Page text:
Big Green Crimes — The End of Water?
Michael J. Lynch
Whether or not we are willing to admit it, the world is hurling to its demise much more rapidly than we would like to admit. This is due, in large part, to our modern state of ignorance about the state of the environment and the fact that, as Bill McKibben wrote in The End of Nature, that we have spoiled nature. And while we were spoiling nature with what appeared to each of us tiny little acts, we never saw the big picture, never connected all the “little” incidents of pollution together, never imaged the mass of what we were doing. As McKibben noted, “We never thought we had wrecked nature. Deep down, we never though we really could: it was too big and too old; its forces – the wind, the rain the sun – were too strong, too elemental” (1988:41). But, we were wrong. We could wreck nature, and we have. The signs are everywhere. The decline of species of various types, rampant deforestation, wetlands destruction, urban and suburban sprawl, the proliferation of toxic waste sites and land-fill, extensive air, land and water pollution, and the grandest force of all, global warming.
In this entry, I will focus on one of the many environmental issues that face the citizens of the world; one of the issues criminologists, still sleeping their academic slumbers in which the nightmares of street crime and justice run amuck as the real monsters, have failed to address or appreciate – water pollution.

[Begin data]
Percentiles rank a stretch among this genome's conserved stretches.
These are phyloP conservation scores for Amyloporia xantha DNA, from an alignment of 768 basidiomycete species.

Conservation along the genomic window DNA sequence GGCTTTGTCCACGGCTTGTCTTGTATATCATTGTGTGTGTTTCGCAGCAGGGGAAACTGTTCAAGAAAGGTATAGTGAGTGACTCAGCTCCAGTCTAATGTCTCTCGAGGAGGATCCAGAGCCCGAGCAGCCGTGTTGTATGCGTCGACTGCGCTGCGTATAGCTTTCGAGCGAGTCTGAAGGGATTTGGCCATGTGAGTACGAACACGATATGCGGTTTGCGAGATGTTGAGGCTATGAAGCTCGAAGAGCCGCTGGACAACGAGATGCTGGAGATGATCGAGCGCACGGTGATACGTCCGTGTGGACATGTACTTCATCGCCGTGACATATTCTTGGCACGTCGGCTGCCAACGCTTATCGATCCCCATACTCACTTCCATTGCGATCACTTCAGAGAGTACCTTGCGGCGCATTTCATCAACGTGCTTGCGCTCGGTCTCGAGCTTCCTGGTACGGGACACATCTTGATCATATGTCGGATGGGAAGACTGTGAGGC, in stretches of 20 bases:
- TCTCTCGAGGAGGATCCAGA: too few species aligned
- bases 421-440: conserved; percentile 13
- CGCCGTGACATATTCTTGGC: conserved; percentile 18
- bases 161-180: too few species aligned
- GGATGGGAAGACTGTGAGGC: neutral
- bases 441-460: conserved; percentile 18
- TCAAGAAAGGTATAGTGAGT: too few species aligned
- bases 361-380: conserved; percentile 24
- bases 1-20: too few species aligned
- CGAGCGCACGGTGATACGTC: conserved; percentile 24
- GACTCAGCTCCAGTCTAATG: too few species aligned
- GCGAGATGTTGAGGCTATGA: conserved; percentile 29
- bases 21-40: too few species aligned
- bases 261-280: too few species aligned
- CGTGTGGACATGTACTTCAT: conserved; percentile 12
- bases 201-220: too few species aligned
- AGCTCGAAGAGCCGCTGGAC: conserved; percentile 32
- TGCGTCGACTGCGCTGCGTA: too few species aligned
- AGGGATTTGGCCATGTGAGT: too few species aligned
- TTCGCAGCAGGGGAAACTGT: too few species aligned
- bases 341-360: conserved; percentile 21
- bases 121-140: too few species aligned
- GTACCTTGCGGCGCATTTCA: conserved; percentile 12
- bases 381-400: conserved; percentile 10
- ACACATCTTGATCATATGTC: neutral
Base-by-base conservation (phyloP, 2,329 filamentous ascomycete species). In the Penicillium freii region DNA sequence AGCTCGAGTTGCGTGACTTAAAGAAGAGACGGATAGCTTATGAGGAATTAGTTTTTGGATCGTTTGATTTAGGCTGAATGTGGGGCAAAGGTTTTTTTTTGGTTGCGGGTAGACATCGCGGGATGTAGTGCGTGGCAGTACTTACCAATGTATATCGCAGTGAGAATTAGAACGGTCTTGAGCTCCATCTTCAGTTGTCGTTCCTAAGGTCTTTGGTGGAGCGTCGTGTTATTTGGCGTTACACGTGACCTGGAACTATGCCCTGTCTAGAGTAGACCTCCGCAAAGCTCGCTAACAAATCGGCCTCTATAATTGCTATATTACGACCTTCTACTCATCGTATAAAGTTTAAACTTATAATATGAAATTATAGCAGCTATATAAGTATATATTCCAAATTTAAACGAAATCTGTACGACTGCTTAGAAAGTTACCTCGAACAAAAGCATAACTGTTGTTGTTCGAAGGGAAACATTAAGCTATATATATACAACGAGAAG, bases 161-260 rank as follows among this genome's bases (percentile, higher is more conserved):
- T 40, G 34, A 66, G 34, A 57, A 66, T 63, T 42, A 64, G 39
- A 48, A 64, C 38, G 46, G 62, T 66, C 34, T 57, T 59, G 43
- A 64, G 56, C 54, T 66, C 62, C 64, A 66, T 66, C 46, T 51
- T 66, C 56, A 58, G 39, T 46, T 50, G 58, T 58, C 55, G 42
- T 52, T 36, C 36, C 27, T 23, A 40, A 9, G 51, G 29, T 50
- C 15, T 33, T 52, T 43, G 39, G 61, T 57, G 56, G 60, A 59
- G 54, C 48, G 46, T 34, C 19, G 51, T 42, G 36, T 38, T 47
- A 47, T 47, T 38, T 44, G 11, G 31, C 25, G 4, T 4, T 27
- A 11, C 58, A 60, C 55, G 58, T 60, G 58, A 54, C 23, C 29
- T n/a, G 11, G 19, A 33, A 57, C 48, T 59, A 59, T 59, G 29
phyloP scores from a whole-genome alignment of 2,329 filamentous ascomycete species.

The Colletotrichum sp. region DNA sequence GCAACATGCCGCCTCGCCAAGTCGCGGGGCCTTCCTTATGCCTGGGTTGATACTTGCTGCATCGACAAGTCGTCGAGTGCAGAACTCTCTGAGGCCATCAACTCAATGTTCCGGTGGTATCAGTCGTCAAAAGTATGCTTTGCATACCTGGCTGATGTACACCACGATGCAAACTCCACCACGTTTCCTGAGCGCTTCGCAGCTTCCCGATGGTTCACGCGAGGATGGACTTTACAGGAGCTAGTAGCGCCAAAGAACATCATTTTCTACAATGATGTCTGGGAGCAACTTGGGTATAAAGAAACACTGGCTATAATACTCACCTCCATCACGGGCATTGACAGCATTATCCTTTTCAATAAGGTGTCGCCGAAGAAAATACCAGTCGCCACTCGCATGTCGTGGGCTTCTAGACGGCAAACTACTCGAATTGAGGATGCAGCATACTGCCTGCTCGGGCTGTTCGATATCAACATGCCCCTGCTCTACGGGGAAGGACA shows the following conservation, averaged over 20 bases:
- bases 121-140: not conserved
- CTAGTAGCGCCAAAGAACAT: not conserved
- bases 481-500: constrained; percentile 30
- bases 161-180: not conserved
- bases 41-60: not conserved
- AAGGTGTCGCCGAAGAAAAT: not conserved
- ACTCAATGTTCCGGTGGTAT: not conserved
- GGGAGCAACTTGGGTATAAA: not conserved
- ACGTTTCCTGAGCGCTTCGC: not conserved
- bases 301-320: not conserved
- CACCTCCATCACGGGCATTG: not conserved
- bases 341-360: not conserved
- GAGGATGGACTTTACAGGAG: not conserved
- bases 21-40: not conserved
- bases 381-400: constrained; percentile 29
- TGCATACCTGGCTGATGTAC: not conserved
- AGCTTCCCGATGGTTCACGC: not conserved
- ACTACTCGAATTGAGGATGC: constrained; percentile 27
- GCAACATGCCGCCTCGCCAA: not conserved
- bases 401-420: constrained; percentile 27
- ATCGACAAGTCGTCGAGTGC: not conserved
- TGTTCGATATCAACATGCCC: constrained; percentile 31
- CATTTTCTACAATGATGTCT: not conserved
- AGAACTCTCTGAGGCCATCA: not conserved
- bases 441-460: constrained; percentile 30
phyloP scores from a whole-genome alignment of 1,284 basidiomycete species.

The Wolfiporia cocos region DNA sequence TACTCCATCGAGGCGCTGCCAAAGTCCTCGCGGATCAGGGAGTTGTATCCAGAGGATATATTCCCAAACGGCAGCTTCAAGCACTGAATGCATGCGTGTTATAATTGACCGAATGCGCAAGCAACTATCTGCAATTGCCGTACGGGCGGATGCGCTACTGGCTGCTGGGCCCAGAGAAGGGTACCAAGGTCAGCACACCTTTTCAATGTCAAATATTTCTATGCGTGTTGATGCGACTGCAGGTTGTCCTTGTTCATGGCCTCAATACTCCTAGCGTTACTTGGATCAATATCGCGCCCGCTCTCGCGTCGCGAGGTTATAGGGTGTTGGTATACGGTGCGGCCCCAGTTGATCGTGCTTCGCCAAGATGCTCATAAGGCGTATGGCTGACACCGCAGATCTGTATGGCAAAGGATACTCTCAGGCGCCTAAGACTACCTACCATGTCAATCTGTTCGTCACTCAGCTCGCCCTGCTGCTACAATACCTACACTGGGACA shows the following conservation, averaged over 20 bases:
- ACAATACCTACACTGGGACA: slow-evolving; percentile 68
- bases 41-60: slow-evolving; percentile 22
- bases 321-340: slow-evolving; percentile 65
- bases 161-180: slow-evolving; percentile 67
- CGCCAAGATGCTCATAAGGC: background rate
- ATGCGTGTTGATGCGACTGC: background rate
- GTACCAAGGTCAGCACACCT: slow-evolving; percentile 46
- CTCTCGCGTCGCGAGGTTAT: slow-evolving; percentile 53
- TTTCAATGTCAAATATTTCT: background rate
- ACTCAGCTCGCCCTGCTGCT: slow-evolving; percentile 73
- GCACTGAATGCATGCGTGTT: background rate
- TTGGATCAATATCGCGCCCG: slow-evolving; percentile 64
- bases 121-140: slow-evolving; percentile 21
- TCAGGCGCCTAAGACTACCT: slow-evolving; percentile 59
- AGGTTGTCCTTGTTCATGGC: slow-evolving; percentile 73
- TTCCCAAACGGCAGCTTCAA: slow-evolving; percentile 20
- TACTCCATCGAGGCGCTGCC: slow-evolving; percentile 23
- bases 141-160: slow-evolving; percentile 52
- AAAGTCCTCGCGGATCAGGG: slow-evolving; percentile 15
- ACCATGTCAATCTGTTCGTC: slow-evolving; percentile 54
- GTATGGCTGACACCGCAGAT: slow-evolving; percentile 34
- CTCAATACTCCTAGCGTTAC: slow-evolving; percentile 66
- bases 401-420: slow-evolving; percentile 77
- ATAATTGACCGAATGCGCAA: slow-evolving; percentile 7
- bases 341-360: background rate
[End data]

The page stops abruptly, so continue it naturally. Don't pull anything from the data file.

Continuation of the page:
In recent months, the news about water pollution has not been good. The pollution of public drinking water supplies in the US is so widespread that serious concerns have been raised about water supplies at public schools. While only 2% of public schools were found to have water that violated federal safety standards in a recent study, the violations are serious to the extent that they tend to be concentrated in certain locations or involve highly toxic chemicals such as lead and, in rural areas, pesticides. These forms of pollution are especially serious for children because of the effects of pollutants on development and because dosages are more concentrated for children compared to adults who tend to be the standards for scientific standards.
On a broader scale, global warming is introducing new hazards to water supplies world wide – increased water acidity. Recent research has revealed that the primary cause of global warming, carbon dioxide pollution, is also the primary cause of increased water acidity. Carbon dioxide is absorbed from the air by water bodies. In water, carbon dioxide transforms into carbonic acid, elevating the pH of waterways. The colder a body of water, the more carbon dioxide it can absorb. Thus, the biggest problem is acidification of northern salt waters. A recent finding revealed by Professor Jean-Pierre Gattuso, of France’s Centre National de la Recherche Scientifique, noted that the process of acidification of the Arctic Ocean is well underway. Gattuso estimated that by 2018 10 percent of the Arctic Ocean will be corrosively acidic – acidic enough to wear away the shells of shellfish thereby disturbing the food chain. By the end of this century, Gattuso estimates that 100% of the Arctic Ocean will become so acid that all forms of life there will be threatened. The fact that the sources of acidification of the Arctic Ocean – pollution produced by humans at factories, power-plants and from automobiles – are physically far removed from the Arctic Ocean is a telling sign of the extent of environmental damage humans are producing.